Ever present opportunities – there are constantly emerging development opportunities, which can be capitalised on, if you’re at the right place at the right time, and for those who know their patch, and are also known, they are first to be notified, when opportunities suddenly crop up. And the elephant in the room requires that you be financially ready to take advantage of such opportunities when they arise. These are hallmarks of discerning developers.

The feel good factor as relates to the property market, may come and go and irrespective of the state of the market, opportunities are always there, explained another. When asked about the negative equity phenomenon, one property developer’s response was that the phenomenon which descended on the property market in the late 80’s and early 90’s is a distant memory, and long forgotten. Negative equity was the term coined for properties losing their value – even overnight properties became worth far less than had been paid for them just a few weeks before.

Negative equity may well be a distant memory. However, it serves to remind us that while the last forty years have seen steady property price increases averaging over 9% annually it is worth stressing once more that property prices can go up but they can also come down. A cautionary tale: as distant memory it may be, but it serves to remind us that whilst the last forty years has seen steady property price increases, averaging over 9% annually, it’s worth stressing that property prices can go up as well as come down.

Healthy employment figures – among the many factors impacting on the property market, are recent UK employment figures, (August 2016) which show a high proportion of people in work compared to the years 2007-2010. The importance of healthy employment figures to the property development process lie in its relationship with other factors which impact on the market for materials, labour and income.

Traditionally, factors such as interest rates reflect the state of the market in relation to supply and demand and its impact on the property market. Interest rates is a subject to which we will return later. The simplest relationship which can be adduced is that higher labour costs can lead to higher incomes for the working population. Improved incomes in turn mean those who wish to purchase properties; flats or houses are better able to afford them.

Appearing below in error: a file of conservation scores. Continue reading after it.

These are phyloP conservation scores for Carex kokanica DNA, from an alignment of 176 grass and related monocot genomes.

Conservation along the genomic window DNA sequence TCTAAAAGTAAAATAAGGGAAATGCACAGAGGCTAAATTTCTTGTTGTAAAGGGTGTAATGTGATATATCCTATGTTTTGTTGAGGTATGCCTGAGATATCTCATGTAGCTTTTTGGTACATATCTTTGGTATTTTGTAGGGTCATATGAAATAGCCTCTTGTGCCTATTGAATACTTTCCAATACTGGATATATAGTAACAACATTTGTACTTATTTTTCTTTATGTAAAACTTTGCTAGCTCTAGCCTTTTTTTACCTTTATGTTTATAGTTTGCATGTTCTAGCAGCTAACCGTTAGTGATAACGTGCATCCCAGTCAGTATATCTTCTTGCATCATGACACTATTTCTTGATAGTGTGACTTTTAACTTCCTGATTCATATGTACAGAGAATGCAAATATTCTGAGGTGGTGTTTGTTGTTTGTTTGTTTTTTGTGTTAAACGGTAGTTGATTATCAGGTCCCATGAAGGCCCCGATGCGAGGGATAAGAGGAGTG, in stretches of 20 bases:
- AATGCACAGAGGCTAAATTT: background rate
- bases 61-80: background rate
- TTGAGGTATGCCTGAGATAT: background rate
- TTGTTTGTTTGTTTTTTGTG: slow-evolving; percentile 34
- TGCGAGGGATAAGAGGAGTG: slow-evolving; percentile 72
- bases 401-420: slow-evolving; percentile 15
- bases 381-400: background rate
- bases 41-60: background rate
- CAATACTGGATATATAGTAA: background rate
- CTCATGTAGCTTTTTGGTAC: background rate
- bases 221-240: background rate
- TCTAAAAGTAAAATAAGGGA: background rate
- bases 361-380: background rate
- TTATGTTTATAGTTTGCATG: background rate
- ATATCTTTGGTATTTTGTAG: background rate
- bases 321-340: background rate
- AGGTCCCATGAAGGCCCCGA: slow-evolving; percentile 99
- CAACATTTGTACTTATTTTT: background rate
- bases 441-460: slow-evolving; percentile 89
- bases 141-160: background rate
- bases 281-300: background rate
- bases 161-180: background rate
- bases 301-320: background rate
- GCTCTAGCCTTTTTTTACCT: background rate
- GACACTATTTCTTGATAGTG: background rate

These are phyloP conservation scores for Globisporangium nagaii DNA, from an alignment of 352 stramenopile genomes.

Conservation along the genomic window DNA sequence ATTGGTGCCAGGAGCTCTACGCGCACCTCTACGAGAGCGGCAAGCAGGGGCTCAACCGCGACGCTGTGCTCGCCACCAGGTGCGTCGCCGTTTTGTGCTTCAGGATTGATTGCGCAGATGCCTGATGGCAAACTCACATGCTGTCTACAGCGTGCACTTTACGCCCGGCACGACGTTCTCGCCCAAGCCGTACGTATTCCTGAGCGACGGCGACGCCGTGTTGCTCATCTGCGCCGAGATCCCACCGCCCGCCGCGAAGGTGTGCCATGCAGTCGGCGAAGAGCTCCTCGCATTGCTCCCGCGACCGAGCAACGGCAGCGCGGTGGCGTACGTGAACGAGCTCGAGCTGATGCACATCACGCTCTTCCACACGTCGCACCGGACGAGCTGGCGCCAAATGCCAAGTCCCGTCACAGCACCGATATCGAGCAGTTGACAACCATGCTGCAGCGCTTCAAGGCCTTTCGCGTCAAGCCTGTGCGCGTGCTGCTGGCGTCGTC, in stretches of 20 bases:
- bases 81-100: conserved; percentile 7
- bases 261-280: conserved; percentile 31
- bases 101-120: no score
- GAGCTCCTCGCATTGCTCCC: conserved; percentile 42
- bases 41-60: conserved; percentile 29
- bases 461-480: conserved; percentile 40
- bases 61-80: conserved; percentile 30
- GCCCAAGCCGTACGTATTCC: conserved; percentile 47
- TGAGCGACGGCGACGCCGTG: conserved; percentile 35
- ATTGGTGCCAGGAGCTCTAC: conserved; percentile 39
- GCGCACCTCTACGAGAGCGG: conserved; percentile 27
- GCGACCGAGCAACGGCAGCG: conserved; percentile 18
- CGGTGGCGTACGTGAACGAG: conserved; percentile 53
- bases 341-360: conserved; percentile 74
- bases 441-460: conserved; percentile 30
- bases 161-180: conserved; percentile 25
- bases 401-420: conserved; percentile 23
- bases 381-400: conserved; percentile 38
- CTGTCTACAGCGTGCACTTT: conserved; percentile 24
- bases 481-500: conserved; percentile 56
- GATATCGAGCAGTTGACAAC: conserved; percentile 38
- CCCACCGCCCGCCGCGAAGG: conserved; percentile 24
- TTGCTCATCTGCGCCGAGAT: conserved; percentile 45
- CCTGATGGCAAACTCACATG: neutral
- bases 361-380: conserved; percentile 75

A dynamic market is good for development – a corollary of the above, is this; the greater affordability made possible for those purchasing in any segment of the market; low, high or in the middle, the more dynamic the market is, the better it is for the developer. It means the greater the numbers of people in the market well placed to afford to purchase properties, the likelier the chances the developer has for a quick sale and turnaround, followed by a move to the next project.

A developer who takes too much of a narrow perspective, may end up paying the price, as a result of the adverse consequences which may result from ignoring details from other perspectives, even when such details are minute. For example, using wrong structural engineering calculations or failure to take account of small recommended measurements because the builder thinks you could get away with not doing so. When the correct details are ignored and corners cut, they can result in unstable structures, which end up imperilling thousands of pounds of development investment.

Property development is much like any other economic activity; retailing, banking, running or hotel or any of the businesses we see on the high street. Each one of these businesses requires coordination of human, raw materials and financial resources with the latter acting as the glue that holds the business together.

Deciding to become a property developer is an important decision. There are many considerations to be undertaken beforehand, and during the process. But done correctly, it may be rewarding, both financially and vocationally.

Making it as an estate agent in a world of dwindling commissions

If you are an estate agent, and have been at it for a fair while, you may remember the days when a commission of 2-3% for each sale of property was pretty standard. Then as the years went by you may recall how this figure gradually dwindled by percentages, almost like the Bank of England base rate, until it gradually became as low as 1%.

And just when you thought it couldn’t get any lower, the internet continued to slash commissions further, and periodically you had to do special promotions to get people to list their properties with you.

Could margins be squeezed any tighter? It certainly seems so. A quick Google search for the term “estate agents” will now see online agents offering to sell for fixed rates of around £650, or offering no sale no fee guarantees. How can you make it as a property agent?

Determine your minimum
The first thing you must firmly establish, and hold on to, is the minimum sum you want to make from each property sale. Never let the client bargain you down below that figure, even if they say there is another agent they are considering. If you go below what you can accept, you will find yourself unmotivated to make the sale, or to arrange property viewings. In other words, if you accept less than what you normally would, the property is a white elephant on your books, and would only take up display space in your store front. You might as well not bother. And if you show you can be pushed, you will only attract the kind of clients who want to squeeze out every pound’s worth out of you, never mind that you are already working at the bare minimum.